These books are truly good books for children. They present good morals, beliefs, values, and everything else healthy for children. With these books, you do not have to worry about what your child is reading - a rare occurrence in our world today!
An adult's review Aug 7, 2006
On the back of the book it says it is supposed to be for teenagers. I enjoy a lot of 'young adult' fiction, so bought this book. Frankly, it's written more for pre-teens, maybe 8- to 12-year-olds. The language and writing is very simplistic for teenagers. I do think a pre-teen could really enjoy it, though.
This book was better than the first one in the allegory department. I'll give this one 3.5 stars. Still, I would have liked it better if it wasn't trying so hard to be an allegory. In an allegory of the Bible, usually one person, event, or idea in the book represents one person, event, or idea in the Bible. Here, a sword can be a real sword used in a real battle or representing a spiritual battle with the Word of God. His two main characters, Leinad and Tess, represent multiple people in many different events covering all of the Old Testament (from Moses to last O.T. prophets in this book). He also is too loose (or not loose enough) in this allegory. For example, his retelling of the Elijah confronting the prophets of Baal is: one of "Jezebel's" knights tries to rape Tess, so Leinad challenges them to a duel in the town square to prove who is the true king of the town. He fights every last one of her knights and defeats them all, but he only injures them.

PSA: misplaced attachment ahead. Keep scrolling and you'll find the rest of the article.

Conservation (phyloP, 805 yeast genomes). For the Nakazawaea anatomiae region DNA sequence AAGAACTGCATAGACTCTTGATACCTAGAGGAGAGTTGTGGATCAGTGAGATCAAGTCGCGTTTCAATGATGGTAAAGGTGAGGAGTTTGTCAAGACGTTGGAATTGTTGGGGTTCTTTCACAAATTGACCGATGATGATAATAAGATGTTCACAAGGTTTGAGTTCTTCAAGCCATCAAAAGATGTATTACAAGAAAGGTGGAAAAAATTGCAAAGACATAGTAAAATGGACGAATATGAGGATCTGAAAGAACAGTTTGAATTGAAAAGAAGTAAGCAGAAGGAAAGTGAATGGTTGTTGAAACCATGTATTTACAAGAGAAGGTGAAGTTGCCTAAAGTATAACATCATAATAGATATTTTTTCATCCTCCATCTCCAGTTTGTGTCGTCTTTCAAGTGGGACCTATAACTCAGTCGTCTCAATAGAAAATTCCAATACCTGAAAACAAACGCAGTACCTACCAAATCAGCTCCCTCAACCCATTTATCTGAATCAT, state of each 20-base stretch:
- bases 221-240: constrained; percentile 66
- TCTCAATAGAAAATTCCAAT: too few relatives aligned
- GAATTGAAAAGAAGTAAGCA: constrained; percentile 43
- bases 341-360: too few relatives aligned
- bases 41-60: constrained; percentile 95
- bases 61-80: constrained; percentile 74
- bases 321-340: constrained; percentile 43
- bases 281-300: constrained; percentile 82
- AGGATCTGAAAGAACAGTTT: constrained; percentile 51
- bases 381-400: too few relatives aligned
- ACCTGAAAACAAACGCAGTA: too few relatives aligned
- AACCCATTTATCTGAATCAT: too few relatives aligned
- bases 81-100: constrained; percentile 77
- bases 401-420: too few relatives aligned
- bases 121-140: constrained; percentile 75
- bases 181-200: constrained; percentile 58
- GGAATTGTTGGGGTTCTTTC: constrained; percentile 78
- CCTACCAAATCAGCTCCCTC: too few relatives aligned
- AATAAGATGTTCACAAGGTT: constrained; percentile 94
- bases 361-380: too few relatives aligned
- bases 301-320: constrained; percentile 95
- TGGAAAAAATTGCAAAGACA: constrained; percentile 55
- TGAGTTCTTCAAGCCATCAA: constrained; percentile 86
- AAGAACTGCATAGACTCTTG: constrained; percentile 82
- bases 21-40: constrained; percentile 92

The author tries so hard to make it clear this is an allegory that he occasionally even uses Biblical names and asks what various people represent in the discussion questions. Yet the events rarely follow the Biblical accounts very closely. It bothered me that he wanted it to clearly be 'from the Bible' but then didn't bother to follow the Biblical accounts very closely. If he had just left it as a fun story with a few nods at Biblical events and concepts, it would have been a better book in my opinion.
A good read! May 12, 2006